Final walk-through wise step for buyer

Check: Home purchasers can save a lot of trouble and money with that last careful look before settlement.

March 24, 2002|By Amelia Cleary | Amelia Cleary,SPECIAL TO THE SUN

This wasn't the first house Susan Duroeulx had ever purchased, but it was going to be the one she paid the most attention to.

At the small two-bedroom townhouse in the Anne Arundel County planned community of Russett, Duroeulx and her real estate agent, Scott Kapinos of Re/Max Advantage Realty, started their final inspection of the property - what most people commonly refer to as "the walk-through."

She looked at the sliding front window. Was it still getting stuck on an improperly placed screw? As a single woman, separated and going through a divorce, she was particularly concerned about safety.

Then there was the basement furnace. It was filthy when they first walked through the home, and they wanted it serviced by the seller. Making sure sellers abide by their contractual promises is a matter for Kapinos. In this case, the sellers did a fine job.

And there was the question of the siding at the back of the home that had been warped by heat from an outdoor grill. For that problem, the sellers agreed to place $400 in an escrow account until new siding could be installed.

"I've learned my lessons in life a little," said Duroeulx, who, when married, lived in a 5,000-square- foot home in Friendship. "I probably fell in love with that [first] house, which is the wrong thing to do. Houses are investments. They are nothing more. And I did fall in love with that first house, which was a mistake, so I vowed I would not do that again.

"I'm not a first-time homebuyer, and I'm not even a twenty-something. [But] I'm a little bit tougher in that I am going to say, `I want that done.' And if they don't agree to it, well, then this wasn't the house for me."

But this house was for her, and after spending about an hour making one last inspection, she was ready to go to settlement and take possession of the home.

For the buyer of a new or existing home, the final walk-through might be one of the most important aspects of completing the deal to purchase a home. The best advice is to go slow and examine everything, because typically it will be the last chance to negotiate with the seller before the keys change hands.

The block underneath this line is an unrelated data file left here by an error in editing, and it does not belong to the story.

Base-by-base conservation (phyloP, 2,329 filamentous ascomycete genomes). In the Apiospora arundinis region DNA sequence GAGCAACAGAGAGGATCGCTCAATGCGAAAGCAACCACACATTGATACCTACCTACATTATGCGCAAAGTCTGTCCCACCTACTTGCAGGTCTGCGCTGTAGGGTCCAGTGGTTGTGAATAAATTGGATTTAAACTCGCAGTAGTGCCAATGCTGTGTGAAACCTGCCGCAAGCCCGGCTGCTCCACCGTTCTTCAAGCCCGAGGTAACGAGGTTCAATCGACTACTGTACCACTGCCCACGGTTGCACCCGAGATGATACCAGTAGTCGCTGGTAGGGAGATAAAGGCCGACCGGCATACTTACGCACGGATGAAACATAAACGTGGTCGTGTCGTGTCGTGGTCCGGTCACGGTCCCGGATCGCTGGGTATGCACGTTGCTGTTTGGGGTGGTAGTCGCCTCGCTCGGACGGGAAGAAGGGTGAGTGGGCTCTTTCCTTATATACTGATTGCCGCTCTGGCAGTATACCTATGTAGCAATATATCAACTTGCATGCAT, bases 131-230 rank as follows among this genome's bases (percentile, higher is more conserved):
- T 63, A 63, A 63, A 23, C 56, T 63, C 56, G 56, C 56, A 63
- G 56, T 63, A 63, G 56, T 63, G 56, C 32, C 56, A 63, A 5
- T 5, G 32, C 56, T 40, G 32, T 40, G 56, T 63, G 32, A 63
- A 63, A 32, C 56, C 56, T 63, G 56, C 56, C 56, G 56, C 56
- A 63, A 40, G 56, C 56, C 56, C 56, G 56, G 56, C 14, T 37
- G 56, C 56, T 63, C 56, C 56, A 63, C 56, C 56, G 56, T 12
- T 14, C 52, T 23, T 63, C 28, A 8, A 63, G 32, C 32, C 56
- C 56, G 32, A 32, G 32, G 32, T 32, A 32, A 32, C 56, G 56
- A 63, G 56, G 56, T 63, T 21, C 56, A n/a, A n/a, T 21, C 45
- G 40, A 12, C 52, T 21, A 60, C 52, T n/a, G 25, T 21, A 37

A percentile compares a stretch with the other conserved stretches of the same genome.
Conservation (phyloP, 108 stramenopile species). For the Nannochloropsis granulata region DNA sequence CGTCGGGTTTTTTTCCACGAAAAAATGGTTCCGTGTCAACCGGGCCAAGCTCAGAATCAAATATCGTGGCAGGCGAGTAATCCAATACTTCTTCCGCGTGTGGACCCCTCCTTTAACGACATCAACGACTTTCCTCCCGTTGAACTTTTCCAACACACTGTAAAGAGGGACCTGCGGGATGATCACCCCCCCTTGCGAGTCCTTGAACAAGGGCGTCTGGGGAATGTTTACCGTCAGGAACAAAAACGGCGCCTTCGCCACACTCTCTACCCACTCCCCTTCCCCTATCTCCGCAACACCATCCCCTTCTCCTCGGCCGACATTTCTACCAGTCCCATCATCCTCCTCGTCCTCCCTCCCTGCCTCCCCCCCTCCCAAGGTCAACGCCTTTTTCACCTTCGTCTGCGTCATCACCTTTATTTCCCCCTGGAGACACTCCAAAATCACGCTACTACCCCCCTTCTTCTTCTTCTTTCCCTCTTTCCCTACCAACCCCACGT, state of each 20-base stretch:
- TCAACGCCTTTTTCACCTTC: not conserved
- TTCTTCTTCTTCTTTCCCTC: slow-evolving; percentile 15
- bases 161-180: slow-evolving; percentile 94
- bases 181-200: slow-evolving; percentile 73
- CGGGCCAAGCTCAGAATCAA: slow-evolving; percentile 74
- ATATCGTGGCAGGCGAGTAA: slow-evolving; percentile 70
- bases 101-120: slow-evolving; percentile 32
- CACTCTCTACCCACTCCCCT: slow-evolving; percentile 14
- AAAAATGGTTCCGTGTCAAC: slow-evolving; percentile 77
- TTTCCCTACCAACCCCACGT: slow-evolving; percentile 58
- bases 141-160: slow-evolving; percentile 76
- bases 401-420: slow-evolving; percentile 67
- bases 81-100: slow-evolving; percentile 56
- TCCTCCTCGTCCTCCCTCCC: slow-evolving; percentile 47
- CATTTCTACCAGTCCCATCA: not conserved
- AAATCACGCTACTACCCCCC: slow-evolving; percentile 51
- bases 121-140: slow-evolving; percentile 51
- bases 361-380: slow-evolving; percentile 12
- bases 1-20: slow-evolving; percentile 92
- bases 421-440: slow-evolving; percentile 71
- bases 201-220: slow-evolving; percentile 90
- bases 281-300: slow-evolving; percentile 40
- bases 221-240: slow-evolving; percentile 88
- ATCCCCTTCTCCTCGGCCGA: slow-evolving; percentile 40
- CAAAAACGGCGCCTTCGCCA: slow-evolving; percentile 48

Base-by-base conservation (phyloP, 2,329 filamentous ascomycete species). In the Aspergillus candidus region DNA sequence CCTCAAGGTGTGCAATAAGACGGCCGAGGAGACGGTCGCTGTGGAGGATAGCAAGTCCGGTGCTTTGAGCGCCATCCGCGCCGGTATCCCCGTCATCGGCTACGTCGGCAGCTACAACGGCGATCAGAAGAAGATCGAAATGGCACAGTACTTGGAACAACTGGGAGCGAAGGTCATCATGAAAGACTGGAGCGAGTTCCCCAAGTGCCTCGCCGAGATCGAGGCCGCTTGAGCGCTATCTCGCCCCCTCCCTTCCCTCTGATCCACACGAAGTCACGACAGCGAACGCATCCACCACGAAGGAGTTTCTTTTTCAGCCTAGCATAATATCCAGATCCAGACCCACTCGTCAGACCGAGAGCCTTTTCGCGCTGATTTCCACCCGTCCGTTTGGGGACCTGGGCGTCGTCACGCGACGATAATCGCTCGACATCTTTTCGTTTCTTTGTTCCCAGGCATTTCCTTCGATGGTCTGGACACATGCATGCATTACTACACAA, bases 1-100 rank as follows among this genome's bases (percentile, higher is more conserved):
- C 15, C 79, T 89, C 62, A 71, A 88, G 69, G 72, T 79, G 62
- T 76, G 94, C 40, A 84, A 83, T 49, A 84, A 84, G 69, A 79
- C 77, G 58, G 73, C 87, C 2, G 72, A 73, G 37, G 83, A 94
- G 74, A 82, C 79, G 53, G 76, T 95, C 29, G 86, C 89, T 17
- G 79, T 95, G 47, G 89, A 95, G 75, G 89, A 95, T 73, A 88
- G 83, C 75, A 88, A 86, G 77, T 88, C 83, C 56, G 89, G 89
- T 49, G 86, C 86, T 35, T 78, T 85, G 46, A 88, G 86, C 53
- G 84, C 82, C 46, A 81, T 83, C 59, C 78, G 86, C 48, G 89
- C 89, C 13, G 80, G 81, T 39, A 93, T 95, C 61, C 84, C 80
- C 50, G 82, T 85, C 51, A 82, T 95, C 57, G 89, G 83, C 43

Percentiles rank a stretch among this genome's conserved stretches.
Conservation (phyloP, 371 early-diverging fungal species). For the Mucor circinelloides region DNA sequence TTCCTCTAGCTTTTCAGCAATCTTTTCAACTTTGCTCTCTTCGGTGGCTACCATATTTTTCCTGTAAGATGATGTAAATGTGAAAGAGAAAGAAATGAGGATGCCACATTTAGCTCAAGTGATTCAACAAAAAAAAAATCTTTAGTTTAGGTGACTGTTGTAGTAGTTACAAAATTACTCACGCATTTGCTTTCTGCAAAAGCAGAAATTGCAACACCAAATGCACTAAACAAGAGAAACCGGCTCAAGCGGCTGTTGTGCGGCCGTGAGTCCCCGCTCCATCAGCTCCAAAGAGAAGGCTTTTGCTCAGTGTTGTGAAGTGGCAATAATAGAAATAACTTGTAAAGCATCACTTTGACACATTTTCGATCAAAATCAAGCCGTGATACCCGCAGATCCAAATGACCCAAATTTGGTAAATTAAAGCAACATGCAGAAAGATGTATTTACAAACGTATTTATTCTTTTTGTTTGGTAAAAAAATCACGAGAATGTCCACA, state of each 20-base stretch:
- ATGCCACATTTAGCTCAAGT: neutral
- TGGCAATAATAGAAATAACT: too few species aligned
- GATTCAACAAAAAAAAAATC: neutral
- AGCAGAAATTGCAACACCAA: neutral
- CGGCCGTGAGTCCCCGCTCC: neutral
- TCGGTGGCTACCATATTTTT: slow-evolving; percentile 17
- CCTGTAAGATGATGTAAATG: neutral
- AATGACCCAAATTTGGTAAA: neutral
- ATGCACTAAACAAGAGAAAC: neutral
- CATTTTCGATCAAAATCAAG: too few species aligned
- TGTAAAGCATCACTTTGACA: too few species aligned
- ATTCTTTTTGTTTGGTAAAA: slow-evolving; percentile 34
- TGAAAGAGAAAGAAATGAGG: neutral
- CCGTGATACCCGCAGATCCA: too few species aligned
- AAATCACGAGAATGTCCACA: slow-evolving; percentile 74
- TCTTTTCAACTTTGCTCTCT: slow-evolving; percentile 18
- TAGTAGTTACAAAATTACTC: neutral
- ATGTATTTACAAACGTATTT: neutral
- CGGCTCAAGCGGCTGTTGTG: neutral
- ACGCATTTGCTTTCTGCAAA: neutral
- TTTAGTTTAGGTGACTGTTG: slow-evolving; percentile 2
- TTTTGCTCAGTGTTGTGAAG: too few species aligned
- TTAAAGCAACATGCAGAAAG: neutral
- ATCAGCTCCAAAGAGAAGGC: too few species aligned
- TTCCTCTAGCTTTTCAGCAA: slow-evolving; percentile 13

"You should never waive the right to a walk-through," said Pat Hiban, also of Re/Max Advantage Realty.

When the owners of a house move out as the buyer gets ready to move in, the final walk-through can expose blemishes hidden under sofas or dents to walls made by movers or scratches made to hardwood floors and walls. A final walk-through can also assure the buyer that items the seller agreed not to take from the house remain with the house.

Hiban says that if the owners of the house haven't moved out, the best thing to do, if possible, is push back the settlement date to give them more time to vacate the home. He suggests looking at the home several times: when you first see the home, about 10 days later with a home inspector and then the final walk-through.

The multiple approach

Joaquin Urbina bought his first home in Jessup about three months ago. The house was 20 years old. He did two or three walk-throughs, with the house furnished and unfurnished, and thinks it went relatively well, though problems were discovered on the final walk-through.

"I think multiple walk-throughs are very important," he said.

He suggests doing several walk-throughs, at different times of the day.

When he and his wife originally looked at the house at night, it was furnished and the lighting wasn't good. On the final walk-through, in the daytime, they saw a nicked wall, white paint jobs that didn't match and a water stain on the family-room wall. "If I were [picky], I could have broken the contract," he said, "but sometimes you have to bite the bullet."

According to Marc Witman of Long & Foster Real Estate Inc., "good condition" does not mean that the house has to be cosmetically perfect. The house should be "broom clean," which doesn't mean that a professional cleaning service has to come and make the house sparkle. It means no trash should be lying about.

Donnell Spivey of Re/Max Columbia says the main thing to look for on a final walk-through is that the house is in the same condition as when the buyer first saw it, and that means checking to see that all appliances and utilities work.

Said Witman: "You want to go into the house and turn everything on - stove, oven, run water in every faucet, flush toilets, check hot water."

In examining the structure, look for cracks or water marks in the foundation. Look for an unevenly painted ceiling or wall, a mildew odor in the basement or signs of replastering, all evidence of water damage.

When checking the water pressure, flush the toilet while both the hot and cold faucets are running.

When Urbina had his home inspection, the house was found to need a new roof. An addendum to the contract was made, requiring $3,000 from the seller for the repairs. It wasn't an easy agreement to reach, but Urbina gave the seller an ultimatum. In the end, the roof cost $2,400, and Urbina was left with $600 for small repairs.

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